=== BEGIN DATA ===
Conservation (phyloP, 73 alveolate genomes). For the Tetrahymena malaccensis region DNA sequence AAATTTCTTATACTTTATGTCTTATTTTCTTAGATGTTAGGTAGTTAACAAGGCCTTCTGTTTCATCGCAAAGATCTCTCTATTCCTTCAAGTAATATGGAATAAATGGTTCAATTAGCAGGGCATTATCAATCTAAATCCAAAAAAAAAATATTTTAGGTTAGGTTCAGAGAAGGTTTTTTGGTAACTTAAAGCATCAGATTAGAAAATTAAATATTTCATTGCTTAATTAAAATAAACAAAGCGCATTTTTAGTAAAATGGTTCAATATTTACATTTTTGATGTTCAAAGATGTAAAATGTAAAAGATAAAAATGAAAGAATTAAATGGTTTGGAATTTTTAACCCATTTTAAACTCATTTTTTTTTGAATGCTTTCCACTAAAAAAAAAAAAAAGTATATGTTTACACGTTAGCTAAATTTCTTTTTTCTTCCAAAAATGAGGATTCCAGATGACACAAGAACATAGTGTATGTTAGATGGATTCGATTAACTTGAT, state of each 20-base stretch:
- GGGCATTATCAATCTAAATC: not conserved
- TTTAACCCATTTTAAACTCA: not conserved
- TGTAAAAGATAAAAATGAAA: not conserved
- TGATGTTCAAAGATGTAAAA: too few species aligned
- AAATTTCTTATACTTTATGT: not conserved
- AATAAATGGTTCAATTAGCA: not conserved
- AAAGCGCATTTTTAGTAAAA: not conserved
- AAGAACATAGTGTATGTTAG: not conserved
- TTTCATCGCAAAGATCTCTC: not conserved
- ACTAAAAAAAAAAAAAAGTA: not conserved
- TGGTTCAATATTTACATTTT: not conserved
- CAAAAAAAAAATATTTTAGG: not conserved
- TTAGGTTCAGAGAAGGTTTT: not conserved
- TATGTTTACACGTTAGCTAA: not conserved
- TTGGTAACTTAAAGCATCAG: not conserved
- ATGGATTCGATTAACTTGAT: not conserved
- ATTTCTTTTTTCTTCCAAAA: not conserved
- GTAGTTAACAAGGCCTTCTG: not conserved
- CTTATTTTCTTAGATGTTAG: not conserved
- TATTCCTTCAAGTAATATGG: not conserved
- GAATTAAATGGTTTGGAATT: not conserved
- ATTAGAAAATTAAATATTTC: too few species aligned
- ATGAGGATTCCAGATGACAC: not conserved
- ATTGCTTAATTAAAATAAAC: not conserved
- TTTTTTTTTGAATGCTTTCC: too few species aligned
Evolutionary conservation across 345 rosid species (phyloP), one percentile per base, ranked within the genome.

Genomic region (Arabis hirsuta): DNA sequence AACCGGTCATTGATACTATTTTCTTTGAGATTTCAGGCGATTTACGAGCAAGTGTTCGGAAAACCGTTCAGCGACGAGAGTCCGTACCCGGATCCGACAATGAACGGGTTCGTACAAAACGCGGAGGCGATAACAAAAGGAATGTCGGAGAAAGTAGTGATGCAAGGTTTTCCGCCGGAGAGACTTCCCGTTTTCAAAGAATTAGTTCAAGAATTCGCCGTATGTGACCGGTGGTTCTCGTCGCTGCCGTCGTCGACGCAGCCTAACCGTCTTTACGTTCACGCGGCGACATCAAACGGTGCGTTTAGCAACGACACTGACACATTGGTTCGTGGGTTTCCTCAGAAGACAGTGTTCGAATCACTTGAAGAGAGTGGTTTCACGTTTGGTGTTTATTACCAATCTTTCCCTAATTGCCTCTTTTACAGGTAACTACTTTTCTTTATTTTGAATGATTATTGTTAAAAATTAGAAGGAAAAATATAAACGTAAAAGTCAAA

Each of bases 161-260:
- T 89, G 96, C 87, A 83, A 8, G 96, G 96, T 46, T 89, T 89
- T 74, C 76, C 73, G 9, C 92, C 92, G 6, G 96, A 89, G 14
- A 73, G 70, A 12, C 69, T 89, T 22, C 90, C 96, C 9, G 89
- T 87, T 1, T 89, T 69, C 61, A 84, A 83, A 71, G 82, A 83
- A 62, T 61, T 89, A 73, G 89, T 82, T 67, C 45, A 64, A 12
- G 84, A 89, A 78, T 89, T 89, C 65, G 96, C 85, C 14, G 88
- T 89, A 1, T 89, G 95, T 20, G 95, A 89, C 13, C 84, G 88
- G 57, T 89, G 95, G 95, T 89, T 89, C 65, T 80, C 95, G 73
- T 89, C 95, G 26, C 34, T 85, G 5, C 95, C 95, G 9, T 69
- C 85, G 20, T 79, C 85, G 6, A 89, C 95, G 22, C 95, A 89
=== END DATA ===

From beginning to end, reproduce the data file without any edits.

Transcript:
Conservation (phyloP, 73 alveolate genomes). For the Tetrahymena malaccensis region DNA sequence AAATTTCTTATACTTTATGTCTTATTTTCTTAGATGTTAGGTAGTTAACAAGGCCTTCTGTTTCATCGCAAAGATCTCTCTATTCCTTCAAGTAATATGGAATAAATGGTTCAATTAGCAGGGCATTATCAATCTAAATCCAAAAAAAAAATATTTTAGGTTAGGTTCAGAGAAGGTTTTTTGGTAACTTAAAGCATCAGATTAGAAAATTAAATATTTCATTGCTTAATTAAAATAAACAAAGCGCATTTTTAGTAAAATGGTTCAATATTTACATTTTTGATGTTCAAAGATGTAAAATGTAAAAGATAAAAATGAAAGAATTAAATGGTTTGGAATTTTTAACCCATTTTAAACTCATTTTTTTTTGAATGCTTTCCACTAAAAAAAAAAAAAAGTATATGTTTACACGTTAGCTAAATTTCTTTTTTCTTCCAAAAATGAGGATTCCAGATGACACAAGAACATAGTGTATGTTAGATGGATTCGATTAACTTGAT, state of each 20-base stretch:
- GGGCATTATCAATCTAAATC: not conserved
- TTTAACCCATTTTAAACTCA: not conserved
- TGTAAAAGATAAAAATGAAA: not conserved
- TGATGTTCAAAGATGTAAAA: too few species aligned
- AAATTTCTTATACTTTATGT: not conserved
- AATAAATGGTTCAATTAGCA: not conserved
- AAAGCGCATTTTTAGTAAAA: not conserved
- AAGAACATAGTGTATGTTAG: not conserved
- TTTCATCGCAAAGATCTCTC: not conserved
- ACTAAAAAAAAAAAAAAGTA: not conserved
- TGGTTCAATATTTACATTTT: not conserved
- CAAAAAAAAAATATTTTAGG: not conserved
- TTAGGTTCAGAGAAGGTTTT: not conserved
- TATGTTTACACGTTAGCTAA: not conserved
- TTGGTAACTTAAAGCATCAG: not conserved
- ATGGATTCGATTAACTTGAT: not conserved
- ATTTCTTTTTTCTTCCAAAA: not conserved
- GTAGTTAACAAGGCCTTCTG: not conserved
- CTTATTTTCTTAGATGTTAG: not conserved
- TATTCCTTCAAGTAATATGG: not conserved
- GAATTAAATGGTTTGGAATT: not conserved
- ATTAGAAAATTAAATATTTC: too few species aligned
- ATGAGGATTCCAGATGACAC: not conserved
- ATTGCTTAATTAAAATAAAC: not conserved
- TTTTTTTTTGAATGCTTTCC: too few species aligned
Evolutionary conservation across 345 rosid species (phyloP), one percentile per base, ranked within the genome.

Genomic region (Arabis hirsuta): DNA sequence AACCGGTCATTGATACTATTTTCTTTGAGATTTCAGGCGATTTACGAGCAAGTGTTCGGAAAACCGTTCAGCGACGAGAGTCCGTACCCGGATCCGACAATGAACGGGTTCGTACAAAACGCGGAGGCGATAACAAAAGGAATGTCGGAGAAAGTAGTGATGCAAGGTTTTCCGCCGGAGAGACTTCCCGTTTTCAAAGAATTAGTTCAAGAATTCGCCGTATGTGACCGGTGGTTCTCGTCGCTGCCGTCGTCGACGCAGCCTAACCGTCTTTACGTTCACGCGGCGACATCAAACGGTGCGTTTAGCAACGACACTGACACATTGGTTCGTGGGTTTCCTCAGAAGACAGTGTTCGAATCACTTGAAGAGAGTGGTTTCACGTTTGGTGTTTATTACCAATCTTTCCCTAATTGCCTCTTTTACAGGTAACTACTTTTCTTTATTTTGAATGATTATTGTTAAAAATTAGAAGGAAAAATATAAACGTAAAAGTCAAA

Each of bases 161-260:
- T 89, G 96, C 87, A 83, A 8, G 96, G 96, T 46, T 89, T 89
- T 74, C 76, C 73, G 9, C 92, C 92, G 6, G 96, A 89, G 14
- A 73, G 70, A 12, C 69, T 89, T 22, C 90, C 96, C 9, G 89
- T 87, T 1, T 89, T 69, C 61, A 84, A 83, A 71, G 82, A 83
- A 62, T 61, T 89, A 73, G 89, T 82, T 67, C 45, A 64, A 12
- G 84, A 89, A 78, T 89, T 89, C 65, G 96, C 85, C 14, G 88
- T 89, A 1, T 89, G 95, T 20, G 95, A 89, C 13, C 84, G 88
- G 57, T 89, G 95, G 95, T 89, T 89, C 65, T 80, C 95, G 73
- T 89, C 95, G 26, C 34, T 85, G 5, C 95, C 95, G 9, T 69
- C 85, G 20, T 79, C 85, G 6, A 89, C 95, G 22, C 95, A 89